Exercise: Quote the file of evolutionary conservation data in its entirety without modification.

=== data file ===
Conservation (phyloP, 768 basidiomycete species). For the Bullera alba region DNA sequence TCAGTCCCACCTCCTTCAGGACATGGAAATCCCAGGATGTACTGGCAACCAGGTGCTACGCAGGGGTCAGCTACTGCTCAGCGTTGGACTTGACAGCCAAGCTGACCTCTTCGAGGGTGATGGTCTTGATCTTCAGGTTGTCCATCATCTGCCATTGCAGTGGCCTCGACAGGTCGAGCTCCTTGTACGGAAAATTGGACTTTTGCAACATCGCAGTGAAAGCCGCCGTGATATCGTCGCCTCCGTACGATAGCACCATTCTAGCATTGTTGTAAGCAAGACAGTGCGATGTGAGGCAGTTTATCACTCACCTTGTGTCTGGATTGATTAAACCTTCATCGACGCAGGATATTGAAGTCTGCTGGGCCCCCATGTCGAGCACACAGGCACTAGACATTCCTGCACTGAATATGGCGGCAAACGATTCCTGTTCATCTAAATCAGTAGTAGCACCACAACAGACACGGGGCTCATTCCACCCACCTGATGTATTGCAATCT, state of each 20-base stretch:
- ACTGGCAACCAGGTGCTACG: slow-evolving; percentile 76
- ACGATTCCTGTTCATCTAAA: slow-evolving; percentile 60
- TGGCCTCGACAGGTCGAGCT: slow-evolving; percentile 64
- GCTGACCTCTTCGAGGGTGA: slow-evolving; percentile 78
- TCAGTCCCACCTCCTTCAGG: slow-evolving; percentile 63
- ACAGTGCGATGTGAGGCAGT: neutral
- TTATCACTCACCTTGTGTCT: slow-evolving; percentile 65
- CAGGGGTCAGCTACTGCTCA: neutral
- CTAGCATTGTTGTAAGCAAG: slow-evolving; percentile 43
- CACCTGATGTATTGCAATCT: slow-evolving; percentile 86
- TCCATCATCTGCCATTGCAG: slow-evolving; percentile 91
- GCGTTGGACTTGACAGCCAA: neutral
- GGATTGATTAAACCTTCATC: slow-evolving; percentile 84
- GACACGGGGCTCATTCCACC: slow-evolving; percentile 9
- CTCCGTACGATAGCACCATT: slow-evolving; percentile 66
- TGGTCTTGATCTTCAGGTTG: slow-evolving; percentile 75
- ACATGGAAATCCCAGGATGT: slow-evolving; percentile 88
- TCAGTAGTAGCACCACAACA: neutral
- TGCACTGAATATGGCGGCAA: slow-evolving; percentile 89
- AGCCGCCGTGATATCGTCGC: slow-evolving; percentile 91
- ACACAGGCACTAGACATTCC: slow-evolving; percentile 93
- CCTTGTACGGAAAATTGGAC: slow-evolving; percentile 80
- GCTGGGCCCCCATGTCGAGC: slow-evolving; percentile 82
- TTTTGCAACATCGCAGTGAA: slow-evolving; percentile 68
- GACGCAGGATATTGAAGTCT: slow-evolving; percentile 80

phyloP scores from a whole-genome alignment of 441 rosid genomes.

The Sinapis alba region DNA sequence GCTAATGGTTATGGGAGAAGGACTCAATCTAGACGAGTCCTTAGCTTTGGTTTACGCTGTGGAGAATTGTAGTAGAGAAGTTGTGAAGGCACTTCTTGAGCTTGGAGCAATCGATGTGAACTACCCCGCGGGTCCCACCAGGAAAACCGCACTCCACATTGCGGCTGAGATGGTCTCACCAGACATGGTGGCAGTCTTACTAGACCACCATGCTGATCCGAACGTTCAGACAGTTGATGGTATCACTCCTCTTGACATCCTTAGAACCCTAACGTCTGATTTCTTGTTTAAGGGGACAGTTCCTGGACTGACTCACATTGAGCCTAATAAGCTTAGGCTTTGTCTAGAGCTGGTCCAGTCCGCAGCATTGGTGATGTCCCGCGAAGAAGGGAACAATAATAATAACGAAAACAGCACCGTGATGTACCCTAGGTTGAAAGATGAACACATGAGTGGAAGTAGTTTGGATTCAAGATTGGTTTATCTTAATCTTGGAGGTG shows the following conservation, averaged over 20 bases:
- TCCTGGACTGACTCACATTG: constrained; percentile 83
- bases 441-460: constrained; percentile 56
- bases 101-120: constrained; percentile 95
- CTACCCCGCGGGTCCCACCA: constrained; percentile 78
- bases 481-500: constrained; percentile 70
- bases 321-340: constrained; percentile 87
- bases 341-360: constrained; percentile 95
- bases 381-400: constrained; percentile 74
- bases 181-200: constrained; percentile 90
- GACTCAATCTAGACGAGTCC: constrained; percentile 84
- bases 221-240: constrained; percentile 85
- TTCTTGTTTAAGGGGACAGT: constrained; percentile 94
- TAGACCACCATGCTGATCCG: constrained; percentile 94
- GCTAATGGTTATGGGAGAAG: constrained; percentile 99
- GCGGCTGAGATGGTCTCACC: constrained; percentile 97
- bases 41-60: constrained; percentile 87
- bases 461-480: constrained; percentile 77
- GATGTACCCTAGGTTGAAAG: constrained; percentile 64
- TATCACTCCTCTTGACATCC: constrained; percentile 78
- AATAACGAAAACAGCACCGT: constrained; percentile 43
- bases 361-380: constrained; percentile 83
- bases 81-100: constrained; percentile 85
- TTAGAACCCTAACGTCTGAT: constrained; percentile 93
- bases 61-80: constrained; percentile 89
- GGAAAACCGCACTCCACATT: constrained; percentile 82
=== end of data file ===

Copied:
Conservation (phyloP, 768 basidiomycete species). For the Bullera alba region DNA sequence TCAGTCCCACCTCCTTCAGGACATGGAAATCCCAGGATGTACTGGCAACCAGGTGCTACGCAGGGGTCAGCTACTGCTCAGCGTTGGACTTGACAGCCAAGCTGACCTCTTCGAGGGTGATGGTCTTGATCTTCAGGTTGTCCATCATCTGCCATTGCAGTGGCCTCGACAGGTCGAGCTCCTTGTACGGAAAATTGGACTTTTGCAACATCGCAGTGAAAGCCGCCGTGATATCGTCGCCTCCGTACGATAGCACCATTCTAGCATTGTTGTAAGCAAGACAGTGCGATGTGAGGCAGTTTATCACTCACCTTGTGTCTGGATTGATTAAACCTTCATCGACGCAGGATATTGAAGTCTGCTGGGCCCCCATGTCGAGCACACAGGCACTAGACATTCCTGCACTGAATATGGCGGCAAACGATTCCTGTTCATCTAAATCAGTAGTAGCACCACAACAGACACGGGGCTCATTCCACCCACCTGATGTATTGCAATCT, state of each 20-base stretch:
- ACTGGCAACCAGGTGCTACG: slow-evolving; percentile 76
- ACGATTCCTGTTCATCTAAA: slow-evolving; percentile 60
- TGGCCTCGACAGGTCGAGCT: slow-evolving; percentile 64
- GCTGACCTCTTCGAGGGTGA: slow-evolving; percentile 78
- TCAGTCCCACCTCCTTCAGG: slow-evolving; percentile 63
- ACAGTGCGATGTGAGGCAGT: neutral
- TTATCACTCACCTTGTGTCT: slow-evolving; percentile 65
- CAGGGGTCAGCTACTGCTCA: neutral
- CTAGCATTGTTGTAAGCAAG: slow-evolving; percentile 43
- CACCTGATGTATTGCAATCT: slow-evolving; percentile 86
- TCCATCATCTGCCATTGCAG: slow-evolving; percentile 91
- GCGTTGGACTTGACAGCCAA: neutral
- GGATTGATTAAACCTTCATC: slow-evolving; percentile 84
- GACACGGGGCTCATTCCACC: slow-evolving; percentile 9
- CTCCGTACGATAGCACCATT: slow-evolving; percentile 66
- TGGTCTTGATCTTCAGGTTG: slow-evolving; percentile 75
- ACATGGAAATCCCAGGATGT: slow-evolving; percentile 88
- TCAGTAGTAGCACCACAACA: neutral
- TGCACTGAATATGGCGGCAA: slow-evolving; percentile 89
- AGCCGCCGTGATATCGTCGC: slow-evolving; percentile 91
- ACACAGGCACTAGACATTCC: slow-evolving; percentile 93
- CCTTGTACGGAAAATTGGAC: slow-evolving; percentile 80
- GCTGGGCCCCCATGTCGAGC: slow-evolving; percentile 82
- TTTTGCAACATCGCAGTGAA: slow-evolving; percentile 68
- GACGCAGGATATTGAAGTCT: slow-evolving; percentile 80

phyloP scores from a whole-genome alignment of 441 rosid genomes.

The Sinapis alba region DNA sequence GCTAATGGTTATGGGAGAAGGACTCAATCTAGACGAGTCCTTAGCTTTGGTTTACGCTGTGGAGAATTGTAGTAGAGAAGTTGTGAAGGCACTTCTTGAGCTTGGAGCAATCGATGTGAACTACCCCGCGGGTCCCACCAGGAAAACCGCACTCCACATTGCGGCTGAGATGGTCTCACCAGACATGGTGGCAGTCTTACTAGACCACCATGCTGATCCGAACGTTCAGACAGTTGATGGTATCACTCCTCTTGACATCCTTAGAACCCTAACGTCTGATTTCTTGTTTAAGGGGACAGTTCCTGGACTGACTCACATTGAGCCTAATAAGCTTAGGCTTTGTCTAGAGCTGGTCCAGTCCGCAGCATTGGTGATGTCCCGCGAAGAAGGGAACAATAATAATAACGAAAACAGCACCGTGATGTACCCTAGGTTGAAAGATGAACACATGAGTGGAAGTAGTTTGGATTCAAGATTGGTTTATCTTAATCTTGGAGGTG shows the following conservation, averaged over 20 bases:
- TCCTGGACTGACTCACATTG: constrained; percentile 83
- bases 441-460: constrained; percentile 56
- bases 101-120: constrained; percentile 95
- CTACCCCGCGGGTCCCACCA: constrained; percentile 78
- bases 481-500: constrained; percentile 70
- bases 321-340: constrained; percentile 87
- bases 341-360: constrained; percentile 95
- bases 381-400: constrained; percentile 74
- bases 181-200: constrained; percentile 90
- GACTCAATCTAGACGAGTCC: constrained; percentile 84
- bases 221-240: constrained; percentile 85
- TTCTTGTTTAAGGGGACAGT: constrained; percentile 94
- TAGACCACCATGCTGATCCG: constrained; percentile 94
- GCTAATGGTTATGGGAGAAG: constrained; percentile 99
- GCGGCTGAGATGGTCTCACC: constrained; percentile 97
- bases 41-60: constrained; percentile 87
- bases 461-480: constrained; percentile 77
- GATGTACCCTAGGTTGAAAG: constrained; percentile 64
- TATCACTCCTCTTGACATCC: constrained; percentile 78
- AATAACGAAAACAGCACCGT: constrained; percentile 43
- bases 361-380: constrained; percentile 83
- bases 81-100: constrained; percentile 85
- TTAGAACCCTAACGTCTGAT: constrained; percentile 93
- bases 61-80: constrained; percentile 89
- GGAAAACCGCACTCCACATT: constrained; percentile 82